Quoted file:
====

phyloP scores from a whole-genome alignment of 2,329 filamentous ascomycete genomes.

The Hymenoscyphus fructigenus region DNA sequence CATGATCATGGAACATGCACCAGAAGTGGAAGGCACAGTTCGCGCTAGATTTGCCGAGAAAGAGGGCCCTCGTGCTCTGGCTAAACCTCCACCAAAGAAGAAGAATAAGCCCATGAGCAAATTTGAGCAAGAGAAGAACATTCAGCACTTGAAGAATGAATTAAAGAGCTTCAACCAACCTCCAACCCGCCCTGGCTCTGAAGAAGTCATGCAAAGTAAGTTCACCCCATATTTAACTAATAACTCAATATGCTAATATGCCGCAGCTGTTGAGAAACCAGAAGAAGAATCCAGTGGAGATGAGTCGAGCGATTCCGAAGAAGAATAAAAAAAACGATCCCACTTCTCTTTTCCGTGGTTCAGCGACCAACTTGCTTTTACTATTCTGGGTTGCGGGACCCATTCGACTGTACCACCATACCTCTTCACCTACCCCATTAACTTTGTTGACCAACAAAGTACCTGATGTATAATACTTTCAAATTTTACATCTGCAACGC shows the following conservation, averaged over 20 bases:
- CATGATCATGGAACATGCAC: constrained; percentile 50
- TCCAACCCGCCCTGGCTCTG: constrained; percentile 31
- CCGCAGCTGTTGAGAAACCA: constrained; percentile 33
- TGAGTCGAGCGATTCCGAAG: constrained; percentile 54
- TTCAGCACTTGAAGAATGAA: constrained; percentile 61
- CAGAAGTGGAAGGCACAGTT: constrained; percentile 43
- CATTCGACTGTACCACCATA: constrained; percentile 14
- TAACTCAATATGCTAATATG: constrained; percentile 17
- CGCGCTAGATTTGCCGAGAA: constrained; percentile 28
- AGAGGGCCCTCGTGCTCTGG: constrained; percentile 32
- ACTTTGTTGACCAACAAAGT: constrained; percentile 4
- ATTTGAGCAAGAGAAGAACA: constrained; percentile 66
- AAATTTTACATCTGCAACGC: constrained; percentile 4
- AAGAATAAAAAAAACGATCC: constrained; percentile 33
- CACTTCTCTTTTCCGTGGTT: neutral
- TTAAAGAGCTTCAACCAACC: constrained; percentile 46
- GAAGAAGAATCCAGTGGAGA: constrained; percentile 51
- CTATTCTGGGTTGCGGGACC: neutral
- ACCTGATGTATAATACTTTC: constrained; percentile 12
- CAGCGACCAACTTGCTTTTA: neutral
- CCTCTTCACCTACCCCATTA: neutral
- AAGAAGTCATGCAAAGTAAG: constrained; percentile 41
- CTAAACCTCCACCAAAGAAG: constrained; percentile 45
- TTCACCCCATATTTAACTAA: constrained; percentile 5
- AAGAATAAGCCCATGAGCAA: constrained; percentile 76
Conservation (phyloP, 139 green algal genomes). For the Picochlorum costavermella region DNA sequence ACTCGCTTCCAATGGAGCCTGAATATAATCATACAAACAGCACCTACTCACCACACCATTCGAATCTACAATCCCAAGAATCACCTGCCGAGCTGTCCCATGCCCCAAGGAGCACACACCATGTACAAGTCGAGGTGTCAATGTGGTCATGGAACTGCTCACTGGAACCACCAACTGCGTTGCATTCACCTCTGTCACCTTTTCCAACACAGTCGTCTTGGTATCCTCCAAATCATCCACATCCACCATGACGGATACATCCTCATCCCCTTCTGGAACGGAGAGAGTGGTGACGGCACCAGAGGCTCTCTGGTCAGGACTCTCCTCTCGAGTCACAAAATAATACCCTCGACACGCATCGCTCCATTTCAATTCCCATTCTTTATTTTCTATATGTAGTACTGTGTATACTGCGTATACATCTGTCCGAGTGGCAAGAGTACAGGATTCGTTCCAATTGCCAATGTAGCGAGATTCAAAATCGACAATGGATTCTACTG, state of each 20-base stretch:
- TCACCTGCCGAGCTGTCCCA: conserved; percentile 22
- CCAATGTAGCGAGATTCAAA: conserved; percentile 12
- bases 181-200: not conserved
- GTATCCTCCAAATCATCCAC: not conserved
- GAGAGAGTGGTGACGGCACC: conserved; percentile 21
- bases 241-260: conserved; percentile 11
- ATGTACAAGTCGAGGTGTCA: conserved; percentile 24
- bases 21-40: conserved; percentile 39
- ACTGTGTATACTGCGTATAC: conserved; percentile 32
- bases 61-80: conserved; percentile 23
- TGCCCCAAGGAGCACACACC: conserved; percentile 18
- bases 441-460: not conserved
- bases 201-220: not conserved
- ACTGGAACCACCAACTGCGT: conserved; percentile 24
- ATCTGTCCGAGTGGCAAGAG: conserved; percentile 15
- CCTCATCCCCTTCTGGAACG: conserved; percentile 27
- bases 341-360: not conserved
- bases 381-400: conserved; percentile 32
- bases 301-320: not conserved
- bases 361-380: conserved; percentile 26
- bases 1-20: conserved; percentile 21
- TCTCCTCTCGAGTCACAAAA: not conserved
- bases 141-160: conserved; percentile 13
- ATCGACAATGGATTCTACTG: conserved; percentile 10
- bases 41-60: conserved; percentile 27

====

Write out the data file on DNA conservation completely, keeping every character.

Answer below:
phyloP scores from a whole-genome alignment of 2,329 filamentous ascomycete genomes.

The Hymenoscyphus fructigenus region DNA sequence CATGATCATGGAACATGCACCAGAAGTGGAAGGCACAGTTCGCGCTAGATTTGCCGAGAAAGAGGGCCCTCGTGCTCTGGCTAAACCTCCACCAAAGAAGAAGAATAAGCCCATGAGCAAATTTGAGCAAGAGAAGAACATTCAGCACTTGAAGAATGAATTAAAGAGCTTCAACCAACCTCCAACCCGCCCTGGCTCTGAAGAAGTCATGCAAAGTAAGTTCACCCCATATTTAACTAATAACTCAATATGCTAATATGCCGCAGCTGTTGAGAAACCAGAAGAAGAATCCAGTGGAGATGAGTCGAGCGATTCCGAAGAAGAATAAAAAAAACGATCCCACTTCTCTTTTCCGTGGTTCAGCGACCAACTTGCTTTTACTATTCTGGGTTGCGGGACCCATTCGACTGTACCACCATACCTCTTCACCTACCCCATTAACTTTGTTGACCAACAAAGTACCTGATGTATAATACTTTCAAATTTTACATCTGCAACGC shows the following conservation, averaged over 20 bases:
- CATGATCATGGAACATGCAC: constrained; percentile 50
- TCCAACCCGCCCTGGCTCTG: constrained; percentile 31
- CCGCAGCTGTTGAGAAACCA: constrained; percentile 33
- TGAGTCGAGCGATTCCGAAG: constrained; percentile 54
- TTCAGCACTTGAAGAATGAA: constrained; percentile 61
- CAGAAGTGGAAGGCACAGTT: constrained; percentile 43
- CATTCGACTGTACCACCATA: constrained; percentile 14
- TAACTCAATATGCTAATATG: constrained; percentile 17
- CGCGCTAGATTTGCCGAGAA: constrained; percentile 28
- AGAGGGCCCTCGTGCTCTGG: constrained; percentile 32
- ACTTTGTTGACCAACAAAGT: constrained; percentile 4
- ATTTGAGCAAGAGAAGAACA: constrained; percentile 66
- AAATTTTACATCTGCAACGC: constrained; percentile 4
- AAGAATAAAAAAAACGATCC: constrained; percentile 33
- CACTTCTCTTTTCCGTGGTT: neutral
- TTAAAGAGCTTCAACCAACC: constrained; percentile 46
- GAAGAAGAATCCAGTGGAGA: constrained; percentile 51
- CTATTCTGGGTTGCGGGACC: neutral
- ACCTGATGTATAATACTTTC: constrained; percentile 12
- CAGCGACCAACTTGCTTTTA: neutral
- CCTCTTCACCTACCCCATTA: neutral
- AAGAAGTCATGCAAAGTAAG: constrained; percentile 41
- CTAAACCTCCACCAAAGAAG: constrained; percentile 45
- TTCACCCCATATTTAACTAA: constrained; percentile 5
- AAGAATAAGCCCATGAGCAA: constrained; percentile 76
Conservation (phyloP, 139 green algal genomes). For the Picochlorum costavermella region DNA sequence ACTCGCTTCCAATGGAGCCTGAATATAATCATACAAACAGCACCTACTCACCACACCATTCGAATCTACAATCCCAAGAATCACCTGCCGAGCTGTCCCATGCCCCAAGGAGCACACACCATGTACAAGTCGAGGTGTCAATGTGGTCATGGAACTGCTCACTGGAACCACCAACTGCGTTGCATTCACCTCTGTCACCTTTTCCAACACAGTCGTCTTGGTATCCTCCAAATCATCCACATCCACCATGACGGATACATCCTCATCCCCTTCTGGAACGGAGAGAGTGGTGACGGCACCAGAGGCTCTCTGGTCAGGACTCTCCTCTCGAGTCACAAAATAATACCCTCGACACGCATCGCTCCATTTCAATTCCCATTCTTTATTTTCTATATGTAGTACTGTGTATACTGCGTATACATCTGTCCGAGTGGCAAGAGTACAGGATTCGTTCCAATTGCCAATGTAGCGAGATTCAAAATCGACAATGGATTCTACTG, state of each 20-base stretch:
- TCACCTGCCGAGCTGTCCCA: conserved; percentile 22
- CCAATGTAGCGAGATTCAAA: conserved; percentile 12
- bases 181-200: not conserved
- GTATCCTCCAAATCATCCAC: not conserved
- GAGAGAGTGGTGACGGCACC: conserved; percentile 21
- bases 241-260: conserved; percentile 11
- ATGTACAAGTCGAGGTGTCA: conserved; percentile 24
- bases 21-40: conserved; percentile 39
- ACTGTGTATACTGCGTATAC: conserved; percentile 32
- bases 61-80: conserved; percentile 23
- TGCCCCAAGGAGCACACACC: conserved; percentile 18
- bases 441-460: not conserved
- bases 201-220: not conserved
- ACTGGAACCACCAACTGCGT: conserved; percentile 24
- ATCTGTCCGAGTGGCAAGAG: conserved; percentile 15
- CCTCATCCCCTTCTGGAACG: conserved; percentile 27
- bases 341-360: not conserved
- bases 381-400: conserved; percentile 32
- bases 301-320: not conserved
- bases 361-380: conserved; percentile 26
- bases 1-20: conserved; percentile 21
- TCTCCTCTCGAGTCACAAAA: not conserved
- bases 141-160: conserved; percentile 13
- ATCGACAATGGATTCTACTG: conserved; percentile 10
- bases 41-60: conserved; percentile 27